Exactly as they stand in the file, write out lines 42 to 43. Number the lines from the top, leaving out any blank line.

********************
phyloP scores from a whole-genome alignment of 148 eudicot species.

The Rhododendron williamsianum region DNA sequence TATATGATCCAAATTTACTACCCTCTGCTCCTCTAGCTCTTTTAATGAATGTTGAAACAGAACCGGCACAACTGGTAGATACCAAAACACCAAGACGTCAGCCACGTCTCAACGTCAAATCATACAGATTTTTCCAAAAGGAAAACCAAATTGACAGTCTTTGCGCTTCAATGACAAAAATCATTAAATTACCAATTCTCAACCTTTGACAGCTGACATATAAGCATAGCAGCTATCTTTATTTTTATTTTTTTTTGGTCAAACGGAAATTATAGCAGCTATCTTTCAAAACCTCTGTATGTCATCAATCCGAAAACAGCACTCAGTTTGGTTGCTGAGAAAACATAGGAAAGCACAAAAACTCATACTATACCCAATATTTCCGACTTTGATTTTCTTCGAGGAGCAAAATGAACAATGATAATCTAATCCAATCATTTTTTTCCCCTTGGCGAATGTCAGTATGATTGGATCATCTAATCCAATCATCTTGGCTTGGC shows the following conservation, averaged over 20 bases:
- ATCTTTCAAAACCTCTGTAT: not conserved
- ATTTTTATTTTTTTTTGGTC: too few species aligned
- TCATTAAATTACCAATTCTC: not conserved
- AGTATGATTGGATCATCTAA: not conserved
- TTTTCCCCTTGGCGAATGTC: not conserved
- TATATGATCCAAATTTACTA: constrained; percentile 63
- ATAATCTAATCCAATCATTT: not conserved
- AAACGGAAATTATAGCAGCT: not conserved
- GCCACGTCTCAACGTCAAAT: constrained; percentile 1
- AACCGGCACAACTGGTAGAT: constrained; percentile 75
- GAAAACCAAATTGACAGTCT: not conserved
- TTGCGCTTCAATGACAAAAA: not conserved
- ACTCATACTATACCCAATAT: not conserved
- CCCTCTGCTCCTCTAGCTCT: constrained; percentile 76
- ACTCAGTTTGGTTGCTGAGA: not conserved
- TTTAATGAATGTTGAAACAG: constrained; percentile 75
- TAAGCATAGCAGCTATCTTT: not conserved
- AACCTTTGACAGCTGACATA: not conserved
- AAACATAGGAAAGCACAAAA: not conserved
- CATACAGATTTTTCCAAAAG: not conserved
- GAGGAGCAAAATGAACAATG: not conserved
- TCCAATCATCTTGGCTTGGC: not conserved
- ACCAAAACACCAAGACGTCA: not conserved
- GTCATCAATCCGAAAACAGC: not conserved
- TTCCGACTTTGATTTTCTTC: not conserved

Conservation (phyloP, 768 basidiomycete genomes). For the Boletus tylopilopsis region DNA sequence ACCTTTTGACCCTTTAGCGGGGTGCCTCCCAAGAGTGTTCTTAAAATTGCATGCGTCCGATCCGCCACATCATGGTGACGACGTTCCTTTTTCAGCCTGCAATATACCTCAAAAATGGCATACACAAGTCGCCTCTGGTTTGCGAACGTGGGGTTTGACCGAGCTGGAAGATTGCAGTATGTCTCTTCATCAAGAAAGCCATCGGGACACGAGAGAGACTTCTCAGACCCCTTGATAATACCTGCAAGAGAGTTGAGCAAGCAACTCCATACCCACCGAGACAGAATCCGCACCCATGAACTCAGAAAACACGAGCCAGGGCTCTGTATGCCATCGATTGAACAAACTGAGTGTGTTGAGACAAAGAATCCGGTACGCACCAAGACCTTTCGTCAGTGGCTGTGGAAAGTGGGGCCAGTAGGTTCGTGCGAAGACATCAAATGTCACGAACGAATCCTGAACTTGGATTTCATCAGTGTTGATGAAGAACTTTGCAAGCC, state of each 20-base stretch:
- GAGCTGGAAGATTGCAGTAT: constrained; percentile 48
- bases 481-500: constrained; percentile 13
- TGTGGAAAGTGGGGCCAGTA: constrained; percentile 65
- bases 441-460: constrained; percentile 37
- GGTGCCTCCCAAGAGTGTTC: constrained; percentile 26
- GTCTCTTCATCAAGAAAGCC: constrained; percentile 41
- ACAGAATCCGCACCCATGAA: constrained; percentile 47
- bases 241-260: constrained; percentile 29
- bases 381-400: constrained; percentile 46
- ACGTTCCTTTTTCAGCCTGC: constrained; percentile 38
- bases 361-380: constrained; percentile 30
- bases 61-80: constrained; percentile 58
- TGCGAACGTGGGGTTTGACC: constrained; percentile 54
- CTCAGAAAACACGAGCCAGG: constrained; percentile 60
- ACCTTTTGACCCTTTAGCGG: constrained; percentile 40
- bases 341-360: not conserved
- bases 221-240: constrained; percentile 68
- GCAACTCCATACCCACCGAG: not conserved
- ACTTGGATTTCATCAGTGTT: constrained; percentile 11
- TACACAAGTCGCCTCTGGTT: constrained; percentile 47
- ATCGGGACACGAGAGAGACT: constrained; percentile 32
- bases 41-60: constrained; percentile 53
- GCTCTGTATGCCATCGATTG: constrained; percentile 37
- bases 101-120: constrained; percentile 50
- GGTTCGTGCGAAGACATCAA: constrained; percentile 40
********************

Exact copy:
- CTCAGAAAACACGAGCCAGG: constrained; percentile 60
- ACCTTTTGACCCTTTAGCGG: constrained; percentile 40